I can't imagine anyway of manufacturing a chainring that would result in out-of-roundness sufficient to cause chain tension problems.
He didn't say it was a problem. My guess is that the normal vairation in chan tension with shyzor components is making the OP cocerned. All he needs to learn is that if the tension variation is not great enough to be bind/loose enough to fall off the ring then it's fine.

"centering the chainring" on the spider sometimes helps and most of the times doesn't.
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Old 10-23-08, 08:00 PM   #12
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Originally Posted by LesterOfPuppets View Post
If not, maybe frame flex is the problem.
This has nothing to do with chain tension variation.
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Old 10-23-08, 08:21 PM   #13
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He didn't say it was a problem.
Oops, you're right.

I can't imagine any way of manufacturing a chainring that would result in out-of-roundness sufficient to cause chain tension issues.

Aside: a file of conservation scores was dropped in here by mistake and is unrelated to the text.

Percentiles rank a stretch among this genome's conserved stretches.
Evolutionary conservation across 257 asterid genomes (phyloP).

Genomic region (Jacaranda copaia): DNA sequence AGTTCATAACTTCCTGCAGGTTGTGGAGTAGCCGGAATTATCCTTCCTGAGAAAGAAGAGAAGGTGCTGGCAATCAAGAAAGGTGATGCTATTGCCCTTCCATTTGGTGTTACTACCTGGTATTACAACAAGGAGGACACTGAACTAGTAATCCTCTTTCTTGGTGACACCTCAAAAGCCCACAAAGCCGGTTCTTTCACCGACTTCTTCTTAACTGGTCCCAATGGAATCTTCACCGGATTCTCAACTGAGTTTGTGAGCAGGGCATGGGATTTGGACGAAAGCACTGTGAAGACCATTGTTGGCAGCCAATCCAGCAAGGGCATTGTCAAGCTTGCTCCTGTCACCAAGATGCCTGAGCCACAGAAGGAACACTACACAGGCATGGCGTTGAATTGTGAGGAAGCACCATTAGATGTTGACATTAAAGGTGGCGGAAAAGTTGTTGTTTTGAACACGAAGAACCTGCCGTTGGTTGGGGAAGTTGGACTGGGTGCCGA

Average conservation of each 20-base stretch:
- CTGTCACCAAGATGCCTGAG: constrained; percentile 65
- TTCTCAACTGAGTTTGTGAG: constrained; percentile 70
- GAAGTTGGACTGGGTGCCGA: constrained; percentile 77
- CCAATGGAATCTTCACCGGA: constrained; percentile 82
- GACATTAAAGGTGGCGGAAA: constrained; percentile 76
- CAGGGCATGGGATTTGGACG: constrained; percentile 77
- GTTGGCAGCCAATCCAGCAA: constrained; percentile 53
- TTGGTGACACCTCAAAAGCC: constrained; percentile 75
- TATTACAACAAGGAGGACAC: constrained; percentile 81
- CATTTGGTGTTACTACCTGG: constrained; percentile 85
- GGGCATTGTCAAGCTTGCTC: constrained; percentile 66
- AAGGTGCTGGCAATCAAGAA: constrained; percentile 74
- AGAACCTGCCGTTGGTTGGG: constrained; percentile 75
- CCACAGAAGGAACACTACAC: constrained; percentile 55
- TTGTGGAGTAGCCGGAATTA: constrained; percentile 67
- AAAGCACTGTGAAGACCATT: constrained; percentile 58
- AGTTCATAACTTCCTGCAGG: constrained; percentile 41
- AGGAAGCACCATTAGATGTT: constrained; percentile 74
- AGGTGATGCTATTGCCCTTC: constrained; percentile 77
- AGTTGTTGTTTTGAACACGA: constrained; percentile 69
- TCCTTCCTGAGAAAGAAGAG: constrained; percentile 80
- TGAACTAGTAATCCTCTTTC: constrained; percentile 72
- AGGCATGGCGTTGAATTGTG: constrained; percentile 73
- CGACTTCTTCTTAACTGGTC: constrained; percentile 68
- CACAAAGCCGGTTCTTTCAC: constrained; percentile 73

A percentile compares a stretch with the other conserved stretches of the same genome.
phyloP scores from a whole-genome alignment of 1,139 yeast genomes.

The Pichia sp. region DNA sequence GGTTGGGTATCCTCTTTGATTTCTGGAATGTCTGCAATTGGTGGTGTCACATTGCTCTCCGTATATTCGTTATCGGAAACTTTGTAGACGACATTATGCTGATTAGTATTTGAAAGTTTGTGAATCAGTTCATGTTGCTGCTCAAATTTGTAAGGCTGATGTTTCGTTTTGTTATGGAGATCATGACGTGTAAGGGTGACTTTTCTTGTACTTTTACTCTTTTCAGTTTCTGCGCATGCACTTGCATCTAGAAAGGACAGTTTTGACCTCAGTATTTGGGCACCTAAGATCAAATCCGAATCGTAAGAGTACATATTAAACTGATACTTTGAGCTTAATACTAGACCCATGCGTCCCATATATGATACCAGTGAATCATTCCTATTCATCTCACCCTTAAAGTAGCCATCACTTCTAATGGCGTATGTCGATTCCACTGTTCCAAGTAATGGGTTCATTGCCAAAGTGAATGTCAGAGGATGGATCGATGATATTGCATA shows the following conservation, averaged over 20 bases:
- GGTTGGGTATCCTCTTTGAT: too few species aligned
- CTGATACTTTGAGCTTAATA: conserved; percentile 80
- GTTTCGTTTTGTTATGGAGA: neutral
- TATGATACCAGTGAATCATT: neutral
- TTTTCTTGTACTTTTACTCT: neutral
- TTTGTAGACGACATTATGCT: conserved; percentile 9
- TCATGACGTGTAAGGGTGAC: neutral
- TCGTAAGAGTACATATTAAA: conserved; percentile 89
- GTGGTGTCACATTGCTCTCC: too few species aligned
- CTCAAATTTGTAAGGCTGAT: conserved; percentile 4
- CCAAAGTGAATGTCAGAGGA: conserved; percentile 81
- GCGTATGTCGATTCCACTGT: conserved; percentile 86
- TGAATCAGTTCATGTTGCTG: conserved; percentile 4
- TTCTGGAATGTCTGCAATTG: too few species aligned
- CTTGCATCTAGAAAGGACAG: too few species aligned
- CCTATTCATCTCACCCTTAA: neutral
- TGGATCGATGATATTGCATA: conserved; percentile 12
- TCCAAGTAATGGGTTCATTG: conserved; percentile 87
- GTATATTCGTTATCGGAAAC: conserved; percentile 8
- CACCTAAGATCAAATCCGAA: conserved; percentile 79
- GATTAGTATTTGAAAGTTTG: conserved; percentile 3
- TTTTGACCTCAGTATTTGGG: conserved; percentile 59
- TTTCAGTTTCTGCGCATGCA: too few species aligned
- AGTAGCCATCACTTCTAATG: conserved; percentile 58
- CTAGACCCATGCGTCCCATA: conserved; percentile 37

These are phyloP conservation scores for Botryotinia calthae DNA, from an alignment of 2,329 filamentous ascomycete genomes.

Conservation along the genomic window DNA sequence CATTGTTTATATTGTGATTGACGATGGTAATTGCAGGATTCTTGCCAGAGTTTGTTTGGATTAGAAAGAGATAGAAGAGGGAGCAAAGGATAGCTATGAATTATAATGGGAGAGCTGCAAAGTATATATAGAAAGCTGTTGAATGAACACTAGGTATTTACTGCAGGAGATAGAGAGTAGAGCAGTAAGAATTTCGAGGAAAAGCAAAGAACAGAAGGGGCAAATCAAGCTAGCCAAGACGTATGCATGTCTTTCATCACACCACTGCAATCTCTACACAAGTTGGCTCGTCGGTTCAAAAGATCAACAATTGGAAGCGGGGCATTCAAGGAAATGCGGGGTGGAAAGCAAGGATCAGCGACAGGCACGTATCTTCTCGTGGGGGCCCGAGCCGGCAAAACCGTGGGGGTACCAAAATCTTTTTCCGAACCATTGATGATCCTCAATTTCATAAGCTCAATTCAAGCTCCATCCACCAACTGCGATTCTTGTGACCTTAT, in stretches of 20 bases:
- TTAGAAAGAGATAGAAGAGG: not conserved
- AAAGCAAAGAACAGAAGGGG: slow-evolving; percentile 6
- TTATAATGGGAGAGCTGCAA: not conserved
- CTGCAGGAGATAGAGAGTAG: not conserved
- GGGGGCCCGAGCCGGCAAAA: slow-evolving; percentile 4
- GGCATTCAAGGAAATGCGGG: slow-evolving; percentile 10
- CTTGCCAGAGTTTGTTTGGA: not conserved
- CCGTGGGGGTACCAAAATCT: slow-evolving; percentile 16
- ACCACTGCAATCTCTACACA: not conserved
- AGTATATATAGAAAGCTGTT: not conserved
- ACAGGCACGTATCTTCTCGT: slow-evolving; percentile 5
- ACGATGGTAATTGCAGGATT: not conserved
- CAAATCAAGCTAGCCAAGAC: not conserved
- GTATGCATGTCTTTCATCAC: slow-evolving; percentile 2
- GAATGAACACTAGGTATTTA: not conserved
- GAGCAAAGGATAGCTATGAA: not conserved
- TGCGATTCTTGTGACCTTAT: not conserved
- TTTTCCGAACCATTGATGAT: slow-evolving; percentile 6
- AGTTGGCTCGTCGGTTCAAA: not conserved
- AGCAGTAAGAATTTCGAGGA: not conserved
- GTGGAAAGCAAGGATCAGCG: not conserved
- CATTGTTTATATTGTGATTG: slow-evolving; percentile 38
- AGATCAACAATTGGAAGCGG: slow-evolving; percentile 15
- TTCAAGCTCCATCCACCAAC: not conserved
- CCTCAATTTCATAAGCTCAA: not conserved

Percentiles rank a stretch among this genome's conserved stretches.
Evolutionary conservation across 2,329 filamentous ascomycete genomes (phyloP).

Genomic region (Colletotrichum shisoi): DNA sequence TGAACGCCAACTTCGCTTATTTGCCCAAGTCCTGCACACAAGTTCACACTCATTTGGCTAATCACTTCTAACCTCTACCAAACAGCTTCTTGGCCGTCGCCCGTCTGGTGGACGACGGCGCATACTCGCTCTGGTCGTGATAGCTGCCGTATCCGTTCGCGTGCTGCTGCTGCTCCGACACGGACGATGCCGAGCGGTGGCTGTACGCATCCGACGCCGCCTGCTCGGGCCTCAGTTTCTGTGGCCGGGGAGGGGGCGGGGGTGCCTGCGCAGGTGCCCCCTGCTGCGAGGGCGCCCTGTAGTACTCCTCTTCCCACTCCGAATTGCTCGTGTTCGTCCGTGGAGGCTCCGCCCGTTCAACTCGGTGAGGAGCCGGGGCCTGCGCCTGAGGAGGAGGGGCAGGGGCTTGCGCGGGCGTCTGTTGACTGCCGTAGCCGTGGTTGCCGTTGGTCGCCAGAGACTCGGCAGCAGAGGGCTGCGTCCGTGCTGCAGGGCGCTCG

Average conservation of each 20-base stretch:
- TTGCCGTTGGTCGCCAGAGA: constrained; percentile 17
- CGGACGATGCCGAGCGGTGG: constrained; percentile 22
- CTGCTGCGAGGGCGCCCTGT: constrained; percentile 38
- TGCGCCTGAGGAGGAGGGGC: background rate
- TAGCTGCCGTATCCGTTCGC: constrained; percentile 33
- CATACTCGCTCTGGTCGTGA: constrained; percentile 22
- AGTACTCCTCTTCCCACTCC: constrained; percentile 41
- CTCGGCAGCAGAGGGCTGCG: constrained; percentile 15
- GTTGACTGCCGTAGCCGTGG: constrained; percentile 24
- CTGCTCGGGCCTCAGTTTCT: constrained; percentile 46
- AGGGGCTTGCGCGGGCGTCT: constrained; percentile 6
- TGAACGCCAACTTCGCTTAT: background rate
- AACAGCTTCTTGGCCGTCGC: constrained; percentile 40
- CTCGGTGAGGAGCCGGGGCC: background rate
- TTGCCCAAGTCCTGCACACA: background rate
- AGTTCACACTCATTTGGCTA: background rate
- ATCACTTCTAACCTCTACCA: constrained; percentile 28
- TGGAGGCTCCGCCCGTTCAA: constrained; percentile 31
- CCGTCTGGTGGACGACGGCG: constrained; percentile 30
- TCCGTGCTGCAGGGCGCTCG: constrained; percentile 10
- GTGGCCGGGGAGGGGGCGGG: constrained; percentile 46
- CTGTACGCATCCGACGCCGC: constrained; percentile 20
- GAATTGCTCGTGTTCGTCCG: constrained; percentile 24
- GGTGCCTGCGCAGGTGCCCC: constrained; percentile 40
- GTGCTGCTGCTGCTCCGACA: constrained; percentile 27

Happy now?
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Old 10-23-08, 08:34 PM   #14
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I can't imagine any way of manufacturing a chainring that would result in out-of-roundness sufficient to cause chain tension issues.
I'll have to agree with this. But a borderline whacked out chainring with crappy crank/bb/cog combo in total may be sufficent enough to cause problems.
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Old 10-23-08, 08:37 PM   #15
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I am partial to Sugino chain rings... even their road rings are remarkably true (for lack of a better term) and with a good crank they provide really consistent chain tension on ss and fixed gear bikes.

Stronglight and TA also make incredibly nice chain rings.

I am also a fan of Biopace rings on ss and fixed gear bikes as they do work really well and my longbike also uses them for that extra bit of torque it needs for climbing when it is loaded with 100 plus pounds of stuff.

I have not been as pleased with Surly ss chain rings as they seem to have a lot of variance.
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Old 10-23-08, 09:59 PM   #16
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Geez, is it just me, or is everyone here missing the intent of the OP's question (it's a little vague)?